(Read the third part here)
Tamuno made her way through the gate of her school, her movement fluid, her demeanour pleasant, her eighteen-inch weave flowing graciously behind her.
She met Kachi leaning by the door of the green cab, his legs crossed, his sleeves rolled up his arms. She found him attractive, except for his slight pot-belly. She hadn’t noticed it up until now. She liked several other things about him, especially how he spoke- so gentle, so fluent, so polished- like a true gentleman, and that easily made up for his pot-belly.
“Hi,” she said, extending her arm.
“You look… beautiful,” Kachi said with an exaggerated seriousness, taking her hand in his, and drawing her closer for a quick hug.
“So where are we hanging out?” he asked.
“I thought you already had that figured out,” Tamuno replied incredulously.
“I don’t live in Abuja. I wouldn’t know the happening spots. So could you get off your high horse and help a brother?”
Tamuno sighed and flipped out her blackberry. She scrolled through her phone, down and up, up and down.
“Ok, errr… How about dinner at the hotel where I stay? Rumour has it that tonight’s special and promises to be sumptuous. Should we?”
Tamuno sat across from Kachi in a reserved corner of the restaurant, their knees touching.
She sipped on her drink, “So, I’m wondering why you are not married.”
Kachi took a sip too from his drink, not once taking his gaze away from Tamuno, “Did I say I was not?”
“Oh, you’re married?” Tamuno asked not hiding her disappointment. “I didn’t know that was a wedding band,” she said looking at his ring finger. “I mean, it’s too huge. Never seen a wedding band that huge, especially for a man.”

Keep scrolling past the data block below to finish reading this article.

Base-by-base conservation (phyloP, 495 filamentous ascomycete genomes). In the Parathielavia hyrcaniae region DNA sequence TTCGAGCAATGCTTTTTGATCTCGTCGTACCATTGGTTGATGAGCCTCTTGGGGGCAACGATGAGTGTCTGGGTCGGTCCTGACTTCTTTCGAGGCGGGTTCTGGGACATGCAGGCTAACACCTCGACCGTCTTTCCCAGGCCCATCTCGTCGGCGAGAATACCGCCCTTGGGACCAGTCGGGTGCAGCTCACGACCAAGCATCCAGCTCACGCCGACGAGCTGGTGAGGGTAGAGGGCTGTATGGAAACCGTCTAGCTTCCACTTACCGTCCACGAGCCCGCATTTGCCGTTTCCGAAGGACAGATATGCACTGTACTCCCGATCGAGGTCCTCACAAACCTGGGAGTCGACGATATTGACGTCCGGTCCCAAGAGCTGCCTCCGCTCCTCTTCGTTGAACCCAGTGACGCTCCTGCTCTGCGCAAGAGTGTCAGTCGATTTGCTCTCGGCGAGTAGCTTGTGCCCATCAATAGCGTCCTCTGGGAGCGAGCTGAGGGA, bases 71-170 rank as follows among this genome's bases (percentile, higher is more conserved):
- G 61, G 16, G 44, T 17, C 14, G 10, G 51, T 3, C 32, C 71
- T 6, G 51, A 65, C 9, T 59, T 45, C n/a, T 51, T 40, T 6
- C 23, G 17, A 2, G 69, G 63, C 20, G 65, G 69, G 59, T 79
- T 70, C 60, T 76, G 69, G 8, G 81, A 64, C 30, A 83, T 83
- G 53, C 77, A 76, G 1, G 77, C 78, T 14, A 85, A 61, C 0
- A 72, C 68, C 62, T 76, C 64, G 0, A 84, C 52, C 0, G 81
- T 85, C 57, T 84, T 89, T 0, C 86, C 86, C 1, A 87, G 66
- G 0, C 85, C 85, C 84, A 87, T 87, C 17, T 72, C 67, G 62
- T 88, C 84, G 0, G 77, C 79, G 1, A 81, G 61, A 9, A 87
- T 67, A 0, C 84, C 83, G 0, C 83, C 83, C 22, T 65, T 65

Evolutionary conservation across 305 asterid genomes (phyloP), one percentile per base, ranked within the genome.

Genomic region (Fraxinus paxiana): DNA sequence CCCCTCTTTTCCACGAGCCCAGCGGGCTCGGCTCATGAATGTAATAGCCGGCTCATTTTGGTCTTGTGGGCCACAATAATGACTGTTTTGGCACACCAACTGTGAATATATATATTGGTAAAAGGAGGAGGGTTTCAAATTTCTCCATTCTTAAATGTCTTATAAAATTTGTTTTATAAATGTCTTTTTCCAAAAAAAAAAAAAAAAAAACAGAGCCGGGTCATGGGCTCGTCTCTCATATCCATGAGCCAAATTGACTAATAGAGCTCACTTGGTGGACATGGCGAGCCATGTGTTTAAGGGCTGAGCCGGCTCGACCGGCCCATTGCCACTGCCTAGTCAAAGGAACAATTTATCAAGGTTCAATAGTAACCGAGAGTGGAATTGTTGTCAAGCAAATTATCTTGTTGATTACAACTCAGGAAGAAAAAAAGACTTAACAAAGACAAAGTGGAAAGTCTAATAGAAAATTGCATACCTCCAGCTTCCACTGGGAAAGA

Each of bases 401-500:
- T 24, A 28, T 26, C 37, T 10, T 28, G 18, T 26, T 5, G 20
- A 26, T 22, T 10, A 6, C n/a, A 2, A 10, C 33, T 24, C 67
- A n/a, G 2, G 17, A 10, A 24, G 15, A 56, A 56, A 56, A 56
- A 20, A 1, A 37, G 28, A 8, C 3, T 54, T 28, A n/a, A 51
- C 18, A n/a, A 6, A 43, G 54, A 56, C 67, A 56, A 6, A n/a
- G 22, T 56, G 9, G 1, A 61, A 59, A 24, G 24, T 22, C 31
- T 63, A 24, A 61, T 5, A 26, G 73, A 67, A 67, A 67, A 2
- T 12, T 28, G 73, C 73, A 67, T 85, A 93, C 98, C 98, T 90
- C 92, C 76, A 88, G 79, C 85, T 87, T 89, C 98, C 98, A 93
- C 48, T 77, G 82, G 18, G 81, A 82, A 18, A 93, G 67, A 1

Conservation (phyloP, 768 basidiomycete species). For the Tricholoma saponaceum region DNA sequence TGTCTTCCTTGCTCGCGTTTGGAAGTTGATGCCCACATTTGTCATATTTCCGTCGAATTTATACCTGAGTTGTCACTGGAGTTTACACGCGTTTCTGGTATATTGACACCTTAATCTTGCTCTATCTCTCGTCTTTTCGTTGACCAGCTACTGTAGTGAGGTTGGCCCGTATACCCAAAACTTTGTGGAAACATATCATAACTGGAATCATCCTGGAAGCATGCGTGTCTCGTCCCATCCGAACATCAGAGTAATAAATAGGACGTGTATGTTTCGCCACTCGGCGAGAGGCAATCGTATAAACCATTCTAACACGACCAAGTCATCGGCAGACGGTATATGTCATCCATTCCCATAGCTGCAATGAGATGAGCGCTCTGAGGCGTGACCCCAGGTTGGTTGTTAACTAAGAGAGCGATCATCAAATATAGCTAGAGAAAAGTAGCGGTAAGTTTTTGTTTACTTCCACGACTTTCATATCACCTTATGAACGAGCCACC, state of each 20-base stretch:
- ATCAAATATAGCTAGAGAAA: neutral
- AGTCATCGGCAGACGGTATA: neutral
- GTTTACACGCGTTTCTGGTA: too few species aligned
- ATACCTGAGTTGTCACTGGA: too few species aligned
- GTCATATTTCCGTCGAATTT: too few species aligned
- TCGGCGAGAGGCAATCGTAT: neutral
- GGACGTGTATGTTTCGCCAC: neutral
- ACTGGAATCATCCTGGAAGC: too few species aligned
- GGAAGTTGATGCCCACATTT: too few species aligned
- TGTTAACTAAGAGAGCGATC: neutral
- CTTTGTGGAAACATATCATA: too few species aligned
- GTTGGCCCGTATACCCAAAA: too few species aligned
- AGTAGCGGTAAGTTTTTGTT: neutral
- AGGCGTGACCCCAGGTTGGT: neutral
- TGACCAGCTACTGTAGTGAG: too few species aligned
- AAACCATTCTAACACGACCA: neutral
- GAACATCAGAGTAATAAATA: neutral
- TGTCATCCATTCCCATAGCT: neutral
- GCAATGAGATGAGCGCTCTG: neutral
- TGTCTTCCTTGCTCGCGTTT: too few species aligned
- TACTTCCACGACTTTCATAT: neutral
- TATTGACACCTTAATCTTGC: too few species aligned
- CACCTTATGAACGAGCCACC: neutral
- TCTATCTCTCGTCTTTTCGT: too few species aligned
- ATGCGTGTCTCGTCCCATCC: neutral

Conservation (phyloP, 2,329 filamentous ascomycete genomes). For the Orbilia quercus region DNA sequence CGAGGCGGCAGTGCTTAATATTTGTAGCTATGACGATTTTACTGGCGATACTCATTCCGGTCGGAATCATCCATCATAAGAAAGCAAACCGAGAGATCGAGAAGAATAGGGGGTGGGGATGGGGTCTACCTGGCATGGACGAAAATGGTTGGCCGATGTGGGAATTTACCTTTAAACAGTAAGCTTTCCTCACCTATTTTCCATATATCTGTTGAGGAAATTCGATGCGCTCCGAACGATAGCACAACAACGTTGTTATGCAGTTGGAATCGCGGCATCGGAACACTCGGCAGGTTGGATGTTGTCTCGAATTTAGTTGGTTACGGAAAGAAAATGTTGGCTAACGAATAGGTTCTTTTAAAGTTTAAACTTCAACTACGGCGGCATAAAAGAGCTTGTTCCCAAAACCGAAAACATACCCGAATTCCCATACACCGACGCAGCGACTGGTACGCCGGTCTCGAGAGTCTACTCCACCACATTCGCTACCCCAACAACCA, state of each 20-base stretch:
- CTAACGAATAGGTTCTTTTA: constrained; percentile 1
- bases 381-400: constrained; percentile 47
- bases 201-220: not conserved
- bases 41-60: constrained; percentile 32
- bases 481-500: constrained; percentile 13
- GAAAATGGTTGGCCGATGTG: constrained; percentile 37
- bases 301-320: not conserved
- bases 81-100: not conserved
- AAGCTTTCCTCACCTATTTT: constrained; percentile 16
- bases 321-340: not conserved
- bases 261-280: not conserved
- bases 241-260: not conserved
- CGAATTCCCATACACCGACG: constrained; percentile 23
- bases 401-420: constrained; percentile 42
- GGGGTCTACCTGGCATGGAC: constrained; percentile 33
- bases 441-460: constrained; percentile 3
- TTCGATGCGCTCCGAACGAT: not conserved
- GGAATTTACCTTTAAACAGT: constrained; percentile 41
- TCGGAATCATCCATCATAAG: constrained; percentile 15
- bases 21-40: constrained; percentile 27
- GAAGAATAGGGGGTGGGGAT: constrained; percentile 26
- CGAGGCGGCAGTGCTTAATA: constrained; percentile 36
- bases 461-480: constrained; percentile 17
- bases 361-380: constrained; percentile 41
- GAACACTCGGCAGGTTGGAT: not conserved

Kachi laughed, saying nothing.
“So what am I doing here with you?” she asked.
“I didn’t know that I couldn’t be friends with you if I was married.”
“I didn’t say that,” Tamuno responded pouting. “So tell me about your wife.”
Kachi raised his arm, “I don’t talk about my wife or my children. I could tell you any other thing.”
After dinner, they walked to the poolside arm-in-arm, talking in low tones. As they sat on the wooden seat, Tamuno shuddered.
“Are you cold?” Kachi asked pulling her close to him.
“Mmnh,” she cuddled comfortably into his arms. She liked his smell. She stroked the back of his neck, and Kachi remembered that Chikanyimma used to do that a lot. Now, Chikanyimma couldn’t even relax in his arms. She spent most nights going between their’s and Ahamefuna’s rooms to check if he had again awakened from his sleep, and to rock him back to bed. He closed his eyes and rubbed Tamuno’s arm tenderly.
“Mummy,” Nwakego called out closing the door gently after her, “it’s eight-thirty. Are we not going to church today?”
Chikanyimma still sat by the window from where she had watched Iya Ibukun and her son. “No dear,” she answered, “I’m tired today. You and Akunna should pray together in your room, and make sure you read your bible too. There’s hot water in the flask and bread in the fridge. Help yourselves. Is that okay?”
“Yes mummy,” Nwakego said and left the room.